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The heart is often depicted as two, joined symmetrical arches and associated with love. How did this ...
2021-02-14 09:00:00
Love and the Muscle

The popular representation of the human heart is two symmetrical arches meeting in a pointed tip. It is blood-red – the colour of arterial blood, not venous blood, which is a darker scarlet. But surprisingly, this Valentine’s heart doesn’t much resemble the organ in our chests. Where does the shape come from? Let’s take a look at the history of the heart in art.

Read in 13 minutes

Why was it this specific organ of the human body that acquired such an exceptional place in culture? Is it because we can constantly hear its reliable beat? Because it accelerates when we feel deeply moved and it ‘stops’ when we’re terrified? The heart is popularly understood to be our emotional command centre, the home of love, goodness, or on the contrary – hatred and evil. You can have a good heart or a bad one, after all.

Modern science hasn’t changed this popular understanding of the heart’s role and the brain has never superseded it. Can any of us draw a schematic outline of the brain, and with just a single unbroken line?

So when did this instantly recognizable heart shape first appear? Is it really already found on the walls of Palaeolithic caves?

A mammoth in love

On the northern coast of Spain – in Asturias on the Cantabrian sea – there is a stretch of caves with paintings that date back to the period known as the Upper Palaeolithic period. The most famous is the Altamira, discovered in 1868; a few decades later in the early 20th century, modern man entered the El Pindal cave. It contains paintings of animal outlines. Among them are bison, horses, deer, a fish identified as a salmon, and a woolly mammoth. It is the latter that has become the cave’s calling card. There is a mysterious red stain on its body, which the collective imagination quickly interpreted as a heart. The animal was dubbed the ‘mammoth in love’ and the image itself hailed as the first ever Valentine’s. Let’s leave unanswered the question of whom the prehistoric painter was addressing. The cave was uninhabited, it was a kind of animalistic temple with totemic images of animals. Their creators were probably worshipping the power of the creatures that allowed them to survive. The paintings might have had a magical function – ensuring good luck in their hunts for huge, dangerous animals.

So what is the red stain on the mammoth’s body? It’s hard to be completely sure. It’s not impossible that it was meant to show where the heart was. Prehistoric hunters probably knew that as long as it was beating, the animal was alive. Indicating where to aim and strike in order to kill it quickly was extremely important when hunting. Is it an ‘educational’ depiction left by experienced comrades for young hunters? Or is it a picture of a wound already inflicted by a hunter? A sign of victory during a dangerous hunt, on which the life of the entire community depended?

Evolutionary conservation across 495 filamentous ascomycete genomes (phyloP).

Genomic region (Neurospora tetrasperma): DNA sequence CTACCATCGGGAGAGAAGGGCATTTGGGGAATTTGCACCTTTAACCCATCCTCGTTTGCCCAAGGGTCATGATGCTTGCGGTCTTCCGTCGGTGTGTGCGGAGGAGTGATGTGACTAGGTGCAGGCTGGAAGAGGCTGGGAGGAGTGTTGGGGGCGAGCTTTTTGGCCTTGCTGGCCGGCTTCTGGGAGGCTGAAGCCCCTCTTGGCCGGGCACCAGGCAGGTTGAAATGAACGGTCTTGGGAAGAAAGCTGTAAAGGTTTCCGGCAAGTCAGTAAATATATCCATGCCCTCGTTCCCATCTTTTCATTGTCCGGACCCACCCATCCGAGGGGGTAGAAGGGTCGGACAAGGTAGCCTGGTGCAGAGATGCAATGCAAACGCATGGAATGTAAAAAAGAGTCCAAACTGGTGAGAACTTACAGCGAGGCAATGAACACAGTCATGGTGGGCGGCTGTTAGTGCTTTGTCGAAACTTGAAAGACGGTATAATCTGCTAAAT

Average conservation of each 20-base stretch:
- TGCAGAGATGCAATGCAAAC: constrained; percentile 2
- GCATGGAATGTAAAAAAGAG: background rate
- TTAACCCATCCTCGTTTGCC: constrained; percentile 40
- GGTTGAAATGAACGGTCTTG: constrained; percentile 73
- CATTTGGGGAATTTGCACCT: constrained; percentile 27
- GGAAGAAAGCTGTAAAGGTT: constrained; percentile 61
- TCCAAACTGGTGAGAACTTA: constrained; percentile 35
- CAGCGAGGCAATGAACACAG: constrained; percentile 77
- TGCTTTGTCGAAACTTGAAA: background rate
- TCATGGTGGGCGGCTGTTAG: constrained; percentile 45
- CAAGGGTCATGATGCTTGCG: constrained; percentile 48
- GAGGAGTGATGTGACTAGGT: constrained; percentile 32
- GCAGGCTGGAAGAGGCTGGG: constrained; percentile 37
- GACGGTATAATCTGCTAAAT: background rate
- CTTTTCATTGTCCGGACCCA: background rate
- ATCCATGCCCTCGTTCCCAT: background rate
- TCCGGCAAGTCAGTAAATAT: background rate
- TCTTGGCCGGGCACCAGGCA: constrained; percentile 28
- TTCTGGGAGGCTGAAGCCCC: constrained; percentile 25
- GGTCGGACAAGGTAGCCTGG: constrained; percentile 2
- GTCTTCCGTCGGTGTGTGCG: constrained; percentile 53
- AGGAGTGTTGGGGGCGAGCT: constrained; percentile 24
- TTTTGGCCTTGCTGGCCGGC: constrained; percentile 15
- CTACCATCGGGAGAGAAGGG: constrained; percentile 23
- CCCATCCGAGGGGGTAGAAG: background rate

There is also no shortage of sceptical voices who see the shape resembling a heart as the ruse of an unknown perpetrator. Was someone just laughing at everybody, a bit like Banksy, who in 2005 displayed the so-called Peckham Rock – a lump of concrete with a picture of a figure pushing a shopping trolley – on the wall of the British Museum?

Before the court of Osiris

The function of that prehistoric picture of a heart (if it even is a heart) isn’t clear. But we know a bit more about its depiction in the art of ancient Egypt.

According to the subjects of the Pharaoh, the human heart testified to the owner’s sinlessness and was the ticket to complete happiness in eternal life. They believed that after death, man stands before Osiris and the judgement passed then determines whether he will be immortal. The dead person had to convince the god and his fellow jurors of his sinlessness, and profess in a negative confession that he had never committed any of the 42 major sins. In order to fully convince the judges of his innocence, he called his own heart as witness. He handed his heart to Anubis, who then placed it on some scales. The feather of Maat was placed on the other side. If the scales remained balanced, it meant the dead man was telling the truth. But if the side with the heart was heavier, it meant he was lying. In that case, Anubis would declare the verdict and the perjurer was devoured by the monster Ammit – a hybrid with a crocodile’s head, the body of a lion and backside of a hippopotamus.

But when depicted on these scales, Egyptian hearts don’t have a single established form – sometimes they are symmetrical and very geometric (and some amulets take this form, too), in other cases they look like shapeless pieces of meat. The heart probably acquired its ‘heart-shape’ in Greco-Roman Antiquity. Mosaics decorating private homes and public buildings in Rome used geometric and botanical shapes. There are heart-shaped motifs on some stylized Roman branches. They might be ivy leaves. The Roman anatomist Galen, whose research constituted the principal compendium of anatomical knowledge until the publication of Andreas Vesalius’s On the Fabric of the Human Body in 1543, compared the shape of the heart to an upturned ivy leaf.